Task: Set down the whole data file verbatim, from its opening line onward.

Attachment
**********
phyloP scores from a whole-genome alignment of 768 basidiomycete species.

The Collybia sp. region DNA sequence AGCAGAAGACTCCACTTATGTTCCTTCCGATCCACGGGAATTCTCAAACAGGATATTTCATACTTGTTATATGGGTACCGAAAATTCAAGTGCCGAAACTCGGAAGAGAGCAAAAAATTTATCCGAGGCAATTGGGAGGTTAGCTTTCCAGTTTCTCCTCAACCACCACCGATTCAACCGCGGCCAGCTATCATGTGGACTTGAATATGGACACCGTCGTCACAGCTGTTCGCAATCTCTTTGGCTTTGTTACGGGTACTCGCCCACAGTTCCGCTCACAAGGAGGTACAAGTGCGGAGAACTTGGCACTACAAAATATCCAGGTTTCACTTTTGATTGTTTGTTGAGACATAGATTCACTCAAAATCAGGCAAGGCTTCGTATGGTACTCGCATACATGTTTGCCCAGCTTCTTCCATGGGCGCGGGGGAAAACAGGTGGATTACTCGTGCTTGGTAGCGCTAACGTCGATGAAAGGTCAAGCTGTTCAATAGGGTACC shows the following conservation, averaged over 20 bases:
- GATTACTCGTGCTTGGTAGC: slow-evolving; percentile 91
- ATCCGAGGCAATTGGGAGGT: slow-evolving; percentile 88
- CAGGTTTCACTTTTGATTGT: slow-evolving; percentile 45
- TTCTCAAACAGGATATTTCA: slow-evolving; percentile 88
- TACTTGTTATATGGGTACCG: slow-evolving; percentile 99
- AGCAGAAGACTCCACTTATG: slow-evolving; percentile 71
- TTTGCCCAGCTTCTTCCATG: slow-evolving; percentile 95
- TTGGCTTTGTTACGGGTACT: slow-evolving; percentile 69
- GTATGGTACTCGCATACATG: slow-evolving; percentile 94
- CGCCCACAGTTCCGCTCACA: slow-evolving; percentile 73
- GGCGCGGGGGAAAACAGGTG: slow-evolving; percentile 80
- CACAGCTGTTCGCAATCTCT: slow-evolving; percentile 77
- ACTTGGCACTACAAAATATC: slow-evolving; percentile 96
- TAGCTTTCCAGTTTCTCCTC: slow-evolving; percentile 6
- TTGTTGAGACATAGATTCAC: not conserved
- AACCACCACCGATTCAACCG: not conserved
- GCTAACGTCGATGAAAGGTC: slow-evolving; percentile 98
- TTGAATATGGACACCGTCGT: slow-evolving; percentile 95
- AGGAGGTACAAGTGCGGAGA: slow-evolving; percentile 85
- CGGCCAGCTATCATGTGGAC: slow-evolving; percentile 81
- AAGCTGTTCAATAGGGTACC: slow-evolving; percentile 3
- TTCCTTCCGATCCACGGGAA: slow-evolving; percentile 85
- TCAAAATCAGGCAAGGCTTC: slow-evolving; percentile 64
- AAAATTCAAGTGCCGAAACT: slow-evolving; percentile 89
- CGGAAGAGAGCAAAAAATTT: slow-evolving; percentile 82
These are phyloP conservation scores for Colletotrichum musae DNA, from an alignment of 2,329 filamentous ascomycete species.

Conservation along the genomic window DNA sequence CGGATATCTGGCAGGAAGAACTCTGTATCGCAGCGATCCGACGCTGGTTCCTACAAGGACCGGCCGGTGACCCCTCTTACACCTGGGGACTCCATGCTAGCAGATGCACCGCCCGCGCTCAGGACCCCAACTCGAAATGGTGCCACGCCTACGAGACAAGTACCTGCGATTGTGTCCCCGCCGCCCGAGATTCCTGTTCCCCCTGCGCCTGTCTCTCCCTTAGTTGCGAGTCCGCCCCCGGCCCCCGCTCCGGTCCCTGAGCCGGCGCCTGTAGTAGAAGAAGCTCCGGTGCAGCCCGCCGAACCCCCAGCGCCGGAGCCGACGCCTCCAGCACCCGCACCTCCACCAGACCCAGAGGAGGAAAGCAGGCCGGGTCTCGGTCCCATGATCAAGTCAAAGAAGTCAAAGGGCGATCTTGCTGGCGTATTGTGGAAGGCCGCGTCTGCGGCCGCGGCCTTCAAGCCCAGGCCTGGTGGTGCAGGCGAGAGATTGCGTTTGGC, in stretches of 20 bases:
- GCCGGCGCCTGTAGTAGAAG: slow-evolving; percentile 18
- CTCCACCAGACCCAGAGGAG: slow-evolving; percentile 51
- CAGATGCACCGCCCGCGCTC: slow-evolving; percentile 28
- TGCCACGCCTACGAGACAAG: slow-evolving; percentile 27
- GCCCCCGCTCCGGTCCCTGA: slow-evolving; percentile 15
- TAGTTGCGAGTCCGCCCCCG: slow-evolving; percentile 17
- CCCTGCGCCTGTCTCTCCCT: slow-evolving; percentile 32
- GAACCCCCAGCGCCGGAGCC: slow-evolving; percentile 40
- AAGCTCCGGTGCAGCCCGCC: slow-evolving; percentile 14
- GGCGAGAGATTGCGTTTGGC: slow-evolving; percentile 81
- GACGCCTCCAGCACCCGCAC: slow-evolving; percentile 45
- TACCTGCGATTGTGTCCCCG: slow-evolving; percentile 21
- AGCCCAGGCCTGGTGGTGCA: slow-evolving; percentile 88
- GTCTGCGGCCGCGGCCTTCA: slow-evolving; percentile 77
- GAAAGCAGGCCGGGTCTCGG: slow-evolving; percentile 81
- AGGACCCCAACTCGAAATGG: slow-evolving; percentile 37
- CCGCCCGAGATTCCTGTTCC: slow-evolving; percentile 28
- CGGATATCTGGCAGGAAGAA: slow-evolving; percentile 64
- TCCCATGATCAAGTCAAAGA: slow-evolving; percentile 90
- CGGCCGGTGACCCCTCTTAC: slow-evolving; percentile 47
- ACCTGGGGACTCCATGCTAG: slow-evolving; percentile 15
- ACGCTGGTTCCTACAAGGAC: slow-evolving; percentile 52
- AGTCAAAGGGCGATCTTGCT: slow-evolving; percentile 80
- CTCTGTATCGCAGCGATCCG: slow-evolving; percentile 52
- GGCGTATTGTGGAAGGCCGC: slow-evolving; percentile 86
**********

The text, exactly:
phyloP scores from a whole-genome alignment of 768 basidiomycete species.

The Collybia sp. region DNA sequence AGCAGAAGACTCCACTTATGTTCCTTCCGATCCACGGGAATTCTCAAACAGGATATTTCATACTTGTTATATGGGTACCGAAAATTCAAGTGCCGAAACTCGGAAGAGAGCAAAAAATTTATCCGAGGCAATTGGGAGGTTAGCTTTCCAGTTTCTCCTCAACCACCACCGATTCAACCGCGGCCAGCTATCATGTGGACTTGAATATGGACACCGTCGTCACAGCTGTTCGCAATCTCTTTGGCTTTGTTACGGGTACTCGCCCACAGTTCCGCTCACAAGGAGGTACAAGTGCGGAGAACTTGGCACTACAAAATATCCAGGTTTCACTTTTGATTGTTTGTTGAGACATAGATTCACTCAAAATCAGGCAAGGCTTCGTATGGTACTCGCATACATGTTTGCCCAGCTTCTTCCATGGGCGCGGGGGAAAACAGGTGGATTACTCGTGCTTGGTAGCGCTAACGTCGATGAAAGGTCAAGCTGTTCAATAGGGTACC shows the following conservation, averaged over 20 bases:
- GATTACTCGTGCTTGGTAGC: slow-evolving; percentile 91
- ATCCGAGGCAATTGGGAGGT: slow-evolving; percentile 88
- CAGGTTTCACTTTTGATTGT: slow-evolving; percentile 45
- TTCTCAAACAGGATATTTCA: slow-evolving; percentile 88
- TACTTGTTATATGGGTACCG: slow-evolving; percentile 99
- AGCAGAAGACTCCACTTATG: slow-evolving; percentile 71
- TTTGCCCAGCTTCTTCCATG: slow-evolving; percentile 95
- TTGGCTTTGTTACGGGTACT: slow-evolving; percentile 69
- GTATGGTACTCGCATACATG: slow-evolving; percentile 94
- CGCCCACAGTTCCGCTCACA: slow-evolving; percentile 73
- GGCGCGGGGGAAAACAGGTG: slow-evolving; percentile 80
- CACAGCTGTTCGCAATCTCT: slow-evolving; percentile 77
- ACTTGGCACTACAAAATATC: slow-evolving; percentile 96
- TAGCTTTCCAGTTTCTCCTC: slow-evolving; percentile 6
- TTGTTGAGACATAGATTCAC: not conserved
- AACCACCACCGATTCAACCG: not conserved
- GCTAACGTCGATGAAAGGTC: slow-evolving; percentile 98
- TTGAATATGGACACCGTCGT: slow-evolving; percentile 95
- AGGAGGTACAAGTGCGGAGA: slow-evolving; percentile 85
- CGGCCAGCTATCATGTGGAC: slow-evolving; percentile 81
- AAGCTGTTCAATAGGGTACC: slow-evolving; percentile 3
- TTCCTTCCGATCCACGGGAA: slow-evolving; percentile 85
- TCAAAATCAGGCAAGGCTTC: slow-evolving; percentile 64
- AAAATTCAAGTGCCGAAACT: slow-evolving; percentile 89
- CGGAAGAGAGCAAAAAATTT: slow-evolving; percentile 82
These are phyloP conservation scores for Colletotrichum musae DNA, from an alignment of 2,329 filamentous ascomycete species.

Conservation along the genomic window DNA sequence CGGATATCTGGCAGGAAGAACTCTGTATCGCAGCGATCCGACGCTGGTTCCTACAAGGACCGGCCGGTGACCCCTCTTACACCTGGGGACTCCATGCTAGCAGATGCACCGCCCGCGCTCAGGACCCCAACTCGAAATGGTGCCACGCCTACGAGACAAGTACCTGCGATTGTGTCCCCGCCGCCCGAGATTCCTGTTCCCCCTGCGCCTGTCTCTCCCTTAGTTGCGAGTCCGCCCCCGGCCCCCGCTCCGGTCCCTGAGCCGGCGCCTGTAGTAGAAGAAGCTCCGGTGCAGCCCGCCGAACCCCCAGCGCCGGAGCCGACGCCTCCAGCACCCGCACCTCCACCAGACCCAGAGGAGGAAAGCAGGCCGGGTCTCGGTCCCATGATCAAGTCAAAGAAGTCAAAGGGCGATCTTGCTGGCGTATTGTGGAAGGCCGCGTCTGCGGCCGCGGCCTTCAAGCCCAGGCCTGGTGGTGCAGGCGAGAGATTGCGTTTGGC, in stretches of 20 bases:
- GCCGGCGCCTGTAGTAGAAG: slow-evolving; percentile 18
- CTCCACCAGACCCAGAGGAG: slow-evolving; percentile 51
- CAGATGCACCGCCCGCGCTC: slow-evolving; percentile 28
- TGCCACGCCTACGAGACAAG: slow-evolving; percentile 27
- GCCCCCGCTCCGGTCCCTGA: slow-evolving; percentile 15
- TAGTTGCGAGTCCGCCCCCG: slow-evolving; percentile 17
- CCCTGCGCCTGTCTCTCCCT: slow-evolving; percentile 32
- GAACCCCCAGCGCCGGAGCC: slow-evolving; percentile 40
- AAGCTCCGGTGCAGCCCGCC: slow-evolving; percentile 14
- GGCGAGAGATTGCGTTTGGC: slow-evolving; percentile 81
- GACGCCTCCAGCACCCGCAC: slow-evolving; percentile 45
- TACCTGCGATTGTGTCCCCG: slow-evolving; percentile 21
- AGCCCAGGCCTGGTGGTGCA: slow-evolving; percentile 88
- GTCTGCGGCCGCGGCCTTCA: slow-evolving; percentile 77
- GAAAGCAGGCCGGGTCTCGG: slow-evolving; percentile 81
- AGGACCCCAACTCGAAATGG: slow-evolving; percentile 37
- CCGCCCGAGATTCCTGTTCC: slow-evolving; percentile 28
- CGGATATCTGGCAGGAAGAA: slow-evolving; percentile 64
- TCCCATGATCAAGTCAAAGA: slow-evolving; percentile 90
- CGGCCGGTGACCCCTCTTAC: slow-evolving; percentile 47
- ACCTGGGGACTCCATGCTAG: slow-evolving; percentile 15
- ACGCTGGTTCCTACAAGGAC: slow-evolving; percentile 52
- AGTCAAAGGGCGATCTTGCT: slow-evolving; percentile 80
- CTCTGTATCGCAGCGATCCG: slow-evolving; percentile 52
- GGCGTATTGTGGAAGGCCGC: slow-evolving; percentile 86